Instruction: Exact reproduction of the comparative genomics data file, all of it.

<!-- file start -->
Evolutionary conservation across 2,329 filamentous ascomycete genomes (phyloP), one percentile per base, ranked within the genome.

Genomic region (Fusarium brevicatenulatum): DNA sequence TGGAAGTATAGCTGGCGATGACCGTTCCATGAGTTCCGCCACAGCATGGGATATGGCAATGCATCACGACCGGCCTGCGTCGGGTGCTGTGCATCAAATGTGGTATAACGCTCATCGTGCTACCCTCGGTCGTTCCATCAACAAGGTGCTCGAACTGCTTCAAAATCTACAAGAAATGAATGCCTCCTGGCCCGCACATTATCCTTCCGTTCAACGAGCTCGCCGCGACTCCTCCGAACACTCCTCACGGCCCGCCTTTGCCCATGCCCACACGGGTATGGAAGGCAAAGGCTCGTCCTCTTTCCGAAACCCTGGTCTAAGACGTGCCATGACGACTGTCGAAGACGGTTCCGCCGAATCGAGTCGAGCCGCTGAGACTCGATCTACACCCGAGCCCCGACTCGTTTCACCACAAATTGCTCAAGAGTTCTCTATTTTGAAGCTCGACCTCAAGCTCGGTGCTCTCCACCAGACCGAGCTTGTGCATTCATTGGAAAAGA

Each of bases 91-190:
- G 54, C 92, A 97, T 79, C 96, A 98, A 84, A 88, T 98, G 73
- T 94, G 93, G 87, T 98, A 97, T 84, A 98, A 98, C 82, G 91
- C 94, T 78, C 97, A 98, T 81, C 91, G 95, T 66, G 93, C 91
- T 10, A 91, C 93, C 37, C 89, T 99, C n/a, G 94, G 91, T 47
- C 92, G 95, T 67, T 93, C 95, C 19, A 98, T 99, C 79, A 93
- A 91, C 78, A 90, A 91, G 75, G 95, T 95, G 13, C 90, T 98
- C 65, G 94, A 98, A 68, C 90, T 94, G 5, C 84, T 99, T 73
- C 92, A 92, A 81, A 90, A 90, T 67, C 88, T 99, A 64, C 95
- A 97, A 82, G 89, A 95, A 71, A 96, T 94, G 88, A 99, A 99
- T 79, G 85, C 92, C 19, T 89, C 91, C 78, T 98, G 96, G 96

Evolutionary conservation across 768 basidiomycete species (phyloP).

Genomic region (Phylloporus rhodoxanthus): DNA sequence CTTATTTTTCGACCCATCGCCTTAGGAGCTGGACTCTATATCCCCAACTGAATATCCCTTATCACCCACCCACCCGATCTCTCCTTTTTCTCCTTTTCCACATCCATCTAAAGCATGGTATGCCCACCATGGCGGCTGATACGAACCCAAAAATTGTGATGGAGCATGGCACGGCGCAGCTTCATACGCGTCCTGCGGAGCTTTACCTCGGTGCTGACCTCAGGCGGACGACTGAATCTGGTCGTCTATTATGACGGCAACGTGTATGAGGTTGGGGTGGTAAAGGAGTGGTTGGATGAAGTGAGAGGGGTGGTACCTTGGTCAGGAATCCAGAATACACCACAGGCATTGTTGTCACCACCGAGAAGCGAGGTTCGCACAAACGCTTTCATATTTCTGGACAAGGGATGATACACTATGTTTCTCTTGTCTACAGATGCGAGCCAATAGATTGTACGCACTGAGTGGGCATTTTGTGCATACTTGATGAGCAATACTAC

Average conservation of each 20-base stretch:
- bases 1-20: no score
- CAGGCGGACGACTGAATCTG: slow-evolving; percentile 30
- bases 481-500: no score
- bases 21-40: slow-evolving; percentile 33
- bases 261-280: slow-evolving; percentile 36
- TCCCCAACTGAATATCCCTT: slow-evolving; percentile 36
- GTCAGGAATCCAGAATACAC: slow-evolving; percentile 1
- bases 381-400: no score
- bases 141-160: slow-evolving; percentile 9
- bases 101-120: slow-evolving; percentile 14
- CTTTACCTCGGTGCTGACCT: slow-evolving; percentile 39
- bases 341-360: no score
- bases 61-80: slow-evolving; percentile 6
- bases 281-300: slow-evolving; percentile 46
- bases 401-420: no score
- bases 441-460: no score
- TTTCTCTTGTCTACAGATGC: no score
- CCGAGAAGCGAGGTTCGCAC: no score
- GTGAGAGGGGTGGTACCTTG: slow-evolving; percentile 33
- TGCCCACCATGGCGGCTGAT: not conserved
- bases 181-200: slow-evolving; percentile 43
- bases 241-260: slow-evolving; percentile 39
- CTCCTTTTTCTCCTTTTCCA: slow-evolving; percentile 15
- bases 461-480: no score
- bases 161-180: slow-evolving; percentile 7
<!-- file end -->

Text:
Evolutionary conservation across 2,329 filamentous ascomycete genomes (phyloP), one percentile per base, ranked within the genome.

Genomic region (Fusarium brevicatenulatum): DNA sequence TGGAAGTATAGCTGGCGATGACCGTTCCATGAGTTCCGCCACAGCATGGGATATGGCAATGCATCACGACCGGCCTGCGTCGGGTGCTGTGCATCAAATGTGGTATAACGCTCATCGTGCTACCCTCGGTCGTTCCATCAACAAGGTGCTCGAACTGCTTCAAAATCTACAAGAAATGAATGCCTCCTGGCCCGCACATTATCCTTCCGTTCAACGAGCTCGCCGCGACTCCTCCGAACACTCCTCACGGCCCGCCTTTGCCCATGCCCACACGGGTATGGAAGGCAAAGGCTCGTCCTCTTTCCGAAACCCTGGTCTAAGACGTGCCATGACGACTGTCGAAGACGGTTCCGCCGAATCGAGTCGAGCCGCTGAGACTCGATCTACACCCGAGCCCCGACTCGTTTCACCACAAATTGCTCAAGAGTTCTCTATTTTGAAGCTCGACCTCAAGCTCGGTGCTCTCCACCAGACCGAGCTTGTGCATTCATTGGAAAAGA

Each of bases 91-190:
- G 54, C 92, A 97, T 79, C 96, A 98, A 84, A 88, T 98, G 73
- T 94, G 93, G 87, T 98, A 97, T 84, A 98, A 98, C 82, G 91
- C 94, T 78, C 97, A 98, T 81, C 91, G 95, T 66, G 93, C 91
- T 10, A 91, C 93, C 37, C 89, T 99, C n/a, G 94, G 91, T 47
- C 92, G 95, T 67, T 93, C 95, C 19, A 98, T 99, C 79, A 93
- A 91, C 78, A 90, A 91, G 75, G 95, T 95, G 13, C 90, T 98
- C 65, G 94, A 98, A 68, C 90, T 94, G 5, C 84, T 99, T 73
- C 92, A 92, A 81, A 90, A 90, T 67, C 88, T 99, A 64, C 95
- A 97, A 82, G 89, A 95, A 71, A 96, T 94, G 88, A 99, A 99
- T 79, G 85, C 92, C 19, T 89, C 91, C 78, T 98, G 96, G 96

Evolutionary conservation across 768 basidiomycete species (phyloP).

Genomic region (Phylloporus rhodoxanthus): DNA sequence CTTATTTTTCGACCCATCGCCTTAGGAGCTGGACTCTATATCCCCAACTGAATATCCCTTATCACCCACCCACCCGATCTCTCCTTTTTCTCCTTTTCCACATCCATCTAAAGCATGGTATGCCCACCATGGCGGCTGATACGAACCCAAAAATTGTGATGGAGCATGGCACGGCGCAGCTTCATACGCGTCCTGCGGAGCTTTACCTCGGTGCTGACCTCAGGCGGACGACTGAATCTGGTCGTCTATTATGACGGCAACGTGTATGAGGTTGGGGTGGTAAAGGAGTGGTTGGATGAAGTGAGAGGGGTGGTACCTTGGTCAGGAATCCAGAATACACCACAGGCATTGTTGTCACCACCGAGAAGCGAGGTTCGCACAAACGCTTTCATATTTCTGGACAAGGGATGATACACTATGTTTCTCTTGTCTACAGATGCGAGCCAATAGATTGTACGCACTGAGTGGGCATTTTGTGCATACTTGATGAGCAATACTAC

Average conservation of each 20-base stretch:
- bases 1-20: no score
- CAGGCGGACGACTGAATCTG: slow-evolving; percentile 30
- bases 481-500: no score
- bases 21-40: slow-evolving; percentile 33
- bases 261-280: slow-evolving; percentile 36
- TCCCCAACTGAATATCCCTT: slow-evolving; percentile 36
- GTCAGGAATCCAGAATACAC: slow-evolving; percentile 1
- bases 381-400: no score
- bases 141-160: slow-evolving; percentile 9
- bases 101-120: slow-evolving; percentile 14
- CTTTACCTCGGTGCTGACCT: slow-evolving; percentile 39
- bases 341-360: no score
- bases 61-80: slow-evolving; percentile 6
- bases 281-300: slow-evolving; percentile 46
- bases 401-420: no score
- bases 441-460: no score
- TTTCTCTTGTCTACAGATGC: no score
- CCGAGAAGCGAGGTTCGCAC: no score
- GTGAGAGGGGTGGTACCTTG: slow-evolving; percentile 33
- TGCCCACCATGGCGGCTGAT: not conserved
- bases 181-200: slow-evolving; percentile 43
- bases 241-260: slow-evolving; percentile 39
- CTCCTTTTTCTCCTTTTCCA: slow-evolving; percentile 15
- bases 461-480: no score
- bases 161-180: slow-evolving; percentile 7